This week I caught a bit of daylight, a feeling of popping my head above water, like my patience, and faith, had paid off. Then, not a day later, darkness again. Disappointment. I came the closest I had come in the last 6 months to getting a job, only to be rejected, yet again. And, just like that, back to square one. Back to exactly what I have been doing for the last 6 months: applying, trying, hoping, and waiting.
A man can only take so much rejection. And telling him to just get back out there and keep going, at some point, is telling him to just keep getting hurt.
Of course, it wasn’t the bad news itself, it was the feeling that my hoping for it, my faith, had somehow been a waste, and in that feeling, guilt that I felt that way at all. Because it’s supposed to be easier than this, right? I’m supposed to see the difficulty as a trial and just push through it. I’m not supposed to feel like a failure, abandoned. And I wouldn’t if I had more faith, right?
Which raises a really important question that I have never heard answered: how exactly does one measure faith?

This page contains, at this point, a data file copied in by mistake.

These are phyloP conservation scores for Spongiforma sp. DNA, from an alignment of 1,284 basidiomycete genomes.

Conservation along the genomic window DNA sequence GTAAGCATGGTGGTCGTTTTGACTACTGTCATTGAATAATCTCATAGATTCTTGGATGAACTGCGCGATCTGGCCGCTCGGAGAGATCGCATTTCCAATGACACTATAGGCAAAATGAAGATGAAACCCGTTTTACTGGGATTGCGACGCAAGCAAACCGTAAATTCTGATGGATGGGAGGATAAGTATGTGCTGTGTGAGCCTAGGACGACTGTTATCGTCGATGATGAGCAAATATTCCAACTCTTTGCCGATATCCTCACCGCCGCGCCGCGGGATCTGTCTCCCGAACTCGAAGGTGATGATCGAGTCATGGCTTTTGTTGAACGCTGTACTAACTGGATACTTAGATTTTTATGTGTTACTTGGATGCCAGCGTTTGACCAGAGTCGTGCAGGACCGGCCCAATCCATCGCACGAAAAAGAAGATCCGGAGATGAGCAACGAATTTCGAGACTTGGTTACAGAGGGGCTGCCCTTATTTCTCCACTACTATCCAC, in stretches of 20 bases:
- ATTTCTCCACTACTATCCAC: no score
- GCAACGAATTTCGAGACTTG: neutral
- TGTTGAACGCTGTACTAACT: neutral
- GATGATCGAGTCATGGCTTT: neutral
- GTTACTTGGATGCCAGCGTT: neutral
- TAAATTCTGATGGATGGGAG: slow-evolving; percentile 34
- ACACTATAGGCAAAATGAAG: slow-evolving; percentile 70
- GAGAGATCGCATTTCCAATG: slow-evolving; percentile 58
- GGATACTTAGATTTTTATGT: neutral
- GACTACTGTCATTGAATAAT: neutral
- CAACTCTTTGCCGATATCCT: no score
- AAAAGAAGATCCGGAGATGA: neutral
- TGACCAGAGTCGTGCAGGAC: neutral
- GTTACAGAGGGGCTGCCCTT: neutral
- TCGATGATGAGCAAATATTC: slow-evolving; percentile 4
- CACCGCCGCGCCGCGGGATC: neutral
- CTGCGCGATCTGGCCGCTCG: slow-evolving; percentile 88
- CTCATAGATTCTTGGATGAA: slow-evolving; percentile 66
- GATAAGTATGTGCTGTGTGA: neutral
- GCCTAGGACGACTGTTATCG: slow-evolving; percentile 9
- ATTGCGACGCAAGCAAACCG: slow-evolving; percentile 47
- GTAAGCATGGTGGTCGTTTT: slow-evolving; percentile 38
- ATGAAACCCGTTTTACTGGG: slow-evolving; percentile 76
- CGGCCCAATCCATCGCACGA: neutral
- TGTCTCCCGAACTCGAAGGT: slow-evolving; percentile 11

Here’s the funny thing, we’re told people had great faith. But “great” isn’t necessarily a measure of volume. It’s really more a measure of ability and, more often, of results. To say someone had “great faith” is really saying their faith did great things. But, according to Christ, the smallest faith can do that.
So what does it mean to have more or less faith? Because, elsewhere, Jesus accuses the disciples of having “little faith.” But how could their faith be too little if a mustard seed-sized portion is more than enough? Maybe “little” here just means the opposite of “great”. Ineffectual.
I don’t know, but I’m starting to realize we mess up faith by thinking it’s something different that what it is.
Because it’s not easy. Whatever someone tells you about faith, I’m learning it’s not easy. And, whatever else they say, it doesn’t fill you with a devil-may-care confidence.
I don’t know where we got the idea that faith is code for bravado.
Because there have been days where I have really wanted to break apart, to let go and leave nothing left to piece back together, because it hurt too much to be resilient. There have been days when my faith has felt so small, so ineffectual.
Yet I’m still here. And I wish I had more confidence in that fact alone than I do.